The asylum was one of the first mental health institutions in the United States and played a significant role in the treatment of mental illness during the 19th century.
Visitors and staff have since, in the many years since it closed, reported sightings of apparitions and hearing unexplained footsteps, whispers, and screams, suggesting a haunting presence within the walls of The Octagon.
One of the most famous alleged hauntings involves a ghostly woman dressed in red who has been seen wandering the halls. Some believe she may be the spirit of a former patient.
Paranormal investigators and enthusiasts have conducted investigations at The Octagon to capture potential evidence of the reported hauntings using techniques and equipment such as EMF detectors, EVP recorders, and infrared cameras.
This is one of those haunted locations in NYC that most locals will know about, and some may have even visited. It’s certainly one with a dark, but interesting history.
The Morris Jumel Mansion
Next on our list of real haunted places in NYC, it’s one of Manhattan’s oldest homes! This large mansion in Washington Heights was built way back in 1765.
Having served as a military headquarters for both sides of the Revolution, it’s got some spooky, bloody American history at its core.
Bought by Stephen Jumel and his wife Eliza in 1810, it’s said to have supernatural elements that persist in the present day.
The ghost of Eliza Jumel is said to stalk the halls and encourage quiet and tranquillity if things get too loud for her liking; shivers galore.
Furman Hall at 85 West 3rd Street
Address: 85 W 3rd St, New York, NY 10012, USA
Next on my list of real haunted houses in NYC, is 85 West 3rd St. NYU is well-known for being haunted.
With a deserved spooky spot on this list, it’s a concentrated speck of terror on New York’s sizeable map. Occupied by Edgar Allan Pie for eight months in 1844 and 1845, it was here that “The Cask of Amontillado” was written.
Though the only part of the original construction that remains is the bannister, numerous students have cited seeing Poe’s ghost climbing it.
Perhaps it’s not only an excessive workload that keeps NYU’s law students up at night.
14 West 10th Street
Address: 14 W 10th St
Next on our list of real haunted places in NYC, it’s this ghouly choice. Deemed by some as the most haunted building in New York, it’s said to have as many as 22 ghosts haunting its hallowed halls.
The site of several gruesome incidents throughout the 20th Century, 14th West 10th Street was witness to a murder-suicide and the death of six-year-old Lisa Steinberg by her adoptive father amongst others.
As Mark Twain lived here at the turn of the 20th century, the legend himself has often been seen ascending the fantastic staircase.
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Flushing Quaker Meeting House
The Flushing Quaker Meeting House is my next choice for real haunted buildings in NYC. It was built in 1694 and is one of the oldest places of worship in New York.
Though its hauntings are not widely reported in literature, in 1884, an article in The Brooklyn Daily Eagle reported someone dressed solely in white with “an old-style sword hanging at its side”.
Though not an antagonistic spirit, this spooky presence is still said to lurk around the halls of the meeting house.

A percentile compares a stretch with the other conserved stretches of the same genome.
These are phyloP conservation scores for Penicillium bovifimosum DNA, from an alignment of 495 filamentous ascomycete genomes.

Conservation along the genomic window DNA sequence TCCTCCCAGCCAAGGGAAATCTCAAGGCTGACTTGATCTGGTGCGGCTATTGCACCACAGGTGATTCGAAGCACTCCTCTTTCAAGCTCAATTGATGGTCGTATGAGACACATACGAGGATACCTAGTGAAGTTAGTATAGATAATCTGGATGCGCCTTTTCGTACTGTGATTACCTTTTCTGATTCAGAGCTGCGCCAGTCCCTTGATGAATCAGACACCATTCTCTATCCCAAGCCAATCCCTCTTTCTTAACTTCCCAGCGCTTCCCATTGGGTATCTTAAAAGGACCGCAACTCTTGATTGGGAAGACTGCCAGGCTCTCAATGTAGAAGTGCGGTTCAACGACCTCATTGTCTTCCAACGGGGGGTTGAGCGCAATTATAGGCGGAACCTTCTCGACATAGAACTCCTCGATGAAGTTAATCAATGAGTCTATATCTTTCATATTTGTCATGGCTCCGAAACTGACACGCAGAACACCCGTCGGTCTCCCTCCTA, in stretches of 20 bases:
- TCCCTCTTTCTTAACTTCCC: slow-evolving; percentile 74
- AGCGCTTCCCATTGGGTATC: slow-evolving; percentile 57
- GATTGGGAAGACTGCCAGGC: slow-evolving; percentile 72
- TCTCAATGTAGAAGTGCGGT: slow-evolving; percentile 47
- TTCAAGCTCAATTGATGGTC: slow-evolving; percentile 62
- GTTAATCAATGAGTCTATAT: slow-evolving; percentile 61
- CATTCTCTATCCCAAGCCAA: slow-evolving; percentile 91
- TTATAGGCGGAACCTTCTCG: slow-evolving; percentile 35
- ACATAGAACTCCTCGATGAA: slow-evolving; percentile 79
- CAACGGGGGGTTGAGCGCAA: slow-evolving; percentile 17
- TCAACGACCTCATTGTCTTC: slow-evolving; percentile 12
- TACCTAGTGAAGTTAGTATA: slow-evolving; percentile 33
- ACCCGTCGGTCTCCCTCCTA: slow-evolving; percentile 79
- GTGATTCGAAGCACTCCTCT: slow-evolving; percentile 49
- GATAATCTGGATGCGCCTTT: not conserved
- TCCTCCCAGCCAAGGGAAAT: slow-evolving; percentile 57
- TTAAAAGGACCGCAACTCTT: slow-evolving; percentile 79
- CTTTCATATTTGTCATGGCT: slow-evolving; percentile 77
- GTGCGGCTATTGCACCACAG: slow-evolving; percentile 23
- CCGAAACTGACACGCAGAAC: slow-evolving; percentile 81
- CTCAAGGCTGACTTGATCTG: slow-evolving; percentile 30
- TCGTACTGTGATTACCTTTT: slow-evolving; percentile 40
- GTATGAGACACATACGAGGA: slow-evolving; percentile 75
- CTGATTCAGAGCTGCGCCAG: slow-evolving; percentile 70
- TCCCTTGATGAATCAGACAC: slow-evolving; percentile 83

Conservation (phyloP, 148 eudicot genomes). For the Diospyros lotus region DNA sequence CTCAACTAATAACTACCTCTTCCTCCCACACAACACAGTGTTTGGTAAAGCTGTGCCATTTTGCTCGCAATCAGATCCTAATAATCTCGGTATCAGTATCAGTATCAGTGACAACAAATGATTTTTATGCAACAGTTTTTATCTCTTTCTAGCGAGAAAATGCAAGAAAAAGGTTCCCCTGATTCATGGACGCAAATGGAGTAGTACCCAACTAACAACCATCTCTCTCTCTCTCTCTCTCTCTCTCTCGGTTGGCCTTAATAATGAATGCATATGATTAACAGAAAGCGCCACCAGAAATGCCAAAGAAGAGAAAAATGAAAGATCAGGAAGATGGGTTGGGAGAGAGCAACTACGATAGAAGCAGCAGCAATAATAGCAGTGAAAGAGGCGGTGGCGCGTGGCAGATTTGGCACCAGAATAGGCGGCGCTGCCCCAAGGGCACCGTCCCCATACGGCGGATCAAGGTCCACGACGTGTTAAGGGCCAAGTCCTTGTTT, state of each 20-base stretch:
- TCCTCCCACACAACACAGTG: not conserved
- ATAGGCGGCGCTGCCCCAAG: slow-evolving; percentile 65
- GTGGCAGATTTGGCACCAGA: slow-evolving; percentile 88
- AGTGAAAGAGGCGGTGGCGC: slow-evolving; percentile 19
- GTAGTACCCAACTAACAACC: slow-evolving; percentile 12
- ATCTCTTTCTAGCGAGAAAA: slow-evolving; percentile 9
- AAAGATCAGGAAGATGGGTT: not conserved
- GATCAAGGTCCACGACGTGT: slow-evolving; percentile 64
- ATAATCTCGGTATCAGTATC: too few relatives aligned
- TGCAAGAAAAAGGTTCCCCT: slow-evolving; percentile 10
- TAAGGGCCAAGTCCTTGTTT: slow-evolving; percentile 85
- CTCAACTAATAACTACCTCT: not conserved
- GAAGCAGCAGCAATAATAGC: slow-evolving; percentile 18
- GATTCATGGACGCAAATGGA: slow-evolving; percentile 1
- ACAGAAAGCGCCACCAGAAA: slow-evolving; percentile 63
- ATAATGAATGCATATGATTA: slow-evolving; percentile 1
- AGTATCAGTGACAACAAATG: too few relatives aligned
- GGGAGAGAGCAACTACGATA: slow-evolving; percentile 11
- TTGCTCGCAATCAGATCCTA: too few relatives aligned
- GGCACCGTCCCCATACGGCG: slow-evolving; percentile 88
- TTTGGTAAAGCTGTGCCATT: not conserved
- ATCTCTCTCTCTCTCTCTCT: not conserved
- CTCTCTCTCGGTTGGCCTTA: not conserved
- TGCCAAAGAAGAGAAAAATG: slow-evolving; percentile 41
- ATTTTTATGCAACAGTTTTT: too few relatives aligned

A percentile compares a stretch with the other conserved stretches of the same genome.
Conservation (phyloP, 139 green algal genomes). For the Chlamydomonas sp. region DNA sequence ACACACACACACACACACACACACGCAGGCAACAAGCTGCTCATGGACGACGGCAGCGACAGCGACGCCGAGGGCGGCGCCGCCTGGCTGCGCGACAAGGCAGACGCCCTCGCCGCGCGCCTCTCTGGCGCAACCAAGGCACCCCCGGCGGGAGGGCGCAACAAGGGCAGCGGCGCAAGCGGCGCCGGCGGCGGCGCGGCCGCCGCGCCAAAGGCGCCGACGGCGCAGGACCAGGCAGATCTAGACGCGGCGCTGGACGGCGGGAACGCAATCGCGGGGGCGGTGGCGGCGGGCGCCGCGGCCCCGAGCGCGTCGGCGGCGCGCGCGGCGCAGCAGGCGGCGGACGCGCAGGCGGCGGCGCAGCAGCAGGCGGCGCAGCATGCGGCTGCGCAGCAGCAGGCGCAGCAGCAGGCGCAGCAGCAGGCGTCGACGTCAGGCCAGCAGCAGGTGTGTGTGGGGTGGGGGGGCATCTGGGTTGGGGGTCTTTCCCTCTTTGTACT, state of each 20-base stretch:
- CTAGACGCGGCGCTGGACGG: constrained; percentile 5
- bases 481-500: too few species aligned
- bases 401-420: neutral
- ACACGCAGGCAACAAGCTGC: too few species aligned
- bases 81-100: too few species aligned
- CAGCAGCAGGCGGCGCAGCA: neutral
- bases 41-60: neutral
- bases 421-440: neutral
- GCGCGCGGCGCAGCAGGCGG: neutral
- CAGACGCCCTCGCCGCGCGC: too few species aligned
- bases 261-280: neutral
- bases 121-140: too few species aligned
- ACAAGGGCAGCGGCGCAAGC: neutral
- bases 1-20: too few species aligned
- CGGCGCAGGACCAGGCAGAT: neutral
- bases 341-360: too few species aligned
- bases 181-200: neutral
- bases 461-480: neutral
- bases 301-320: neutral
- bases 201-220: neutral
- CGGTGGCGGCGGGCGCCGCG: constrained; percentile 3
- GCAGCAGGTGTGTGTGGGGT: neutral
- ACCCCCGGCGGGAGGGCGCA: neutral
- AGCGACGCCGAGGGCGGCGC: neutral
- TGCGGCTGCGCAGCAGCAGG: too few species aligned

Merchant’s House Museum
And last on my list of real haunted places in NYC, it’s the Merchant’s House Museum. This place completely revels in its notorious haunted rep.
Built in 1822 by a wealthy merchant, this museum is a look into the personal lives of New York’s elite back in the 19th century.
Supposedly, the ghost of the wealthy merchant is said to incessantly stalk these halls.
Having been unable to find a mate in life, she continues to live life as a spinster into the 21st century. Who knows, maybe she’s searching for her perfect match amongst the museum’s visitors.
White Horse Tavern, West Village
The White Horse Tavern, is another spooky historic tavern in NYC, that has been rumured to be haunted for decades.
Located in the West Village of Manhattan, there are plenty of ghostly tales associated with this iconic drinking establishment.
Again, what makes this place so easy to explore, is that it’s super accessible. Head over and buy a drink, and you’re ghost-hunting and supporting a local business!
Perhaps one of the most famous associations with the White Horse Tavern is the poet Dylan Thomas, who frequented the establishment during his visits to New York City. Thomas allegedly drank heavily at the tavern shortly before his death in 1953, cementing his connection to the establishment.
Some patrons and staff have claimed to witness the ghost of Dylan Thomas in the tavern, often described as a misty figure resembling the famous poet.
Image credit: https://whitehorsetavern1880.com/
Next on my list of real haunted places in NYC, it’s Melrose Hall. A Colonial-era home that’s riddled with secret passages and includes a mysterious dungeon, this grand manor has a long, ghostly history.
During the 19th century, many spoke of a female ghost named Alva who would haunt this stately home.
If you’re wondering who Alva is, she was supposedly a woman locked in one of the rooms and left to die of starvation. Dark, we know.
Though the house was pulled down in 1903, its story remains. Previously located at Bedford Avenue in Flatbush, why not stroll down the street and see if you can sense Alva’s mysterious ghostly presence?
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I hope that this list of real haunted places in NYC has piqued your interest in ghost-spotting!
Whether or not you believe in the supernatural, these historic spots are interesting enough to satisfy both thrill and culture seekers.
I guarantee that you won’t be disappointed to feel your heart racing in these spots; let’s say you’ll get your money’s worth.
There are lots of real haunted buildings in NYC to choose from, and these are 9 of the best!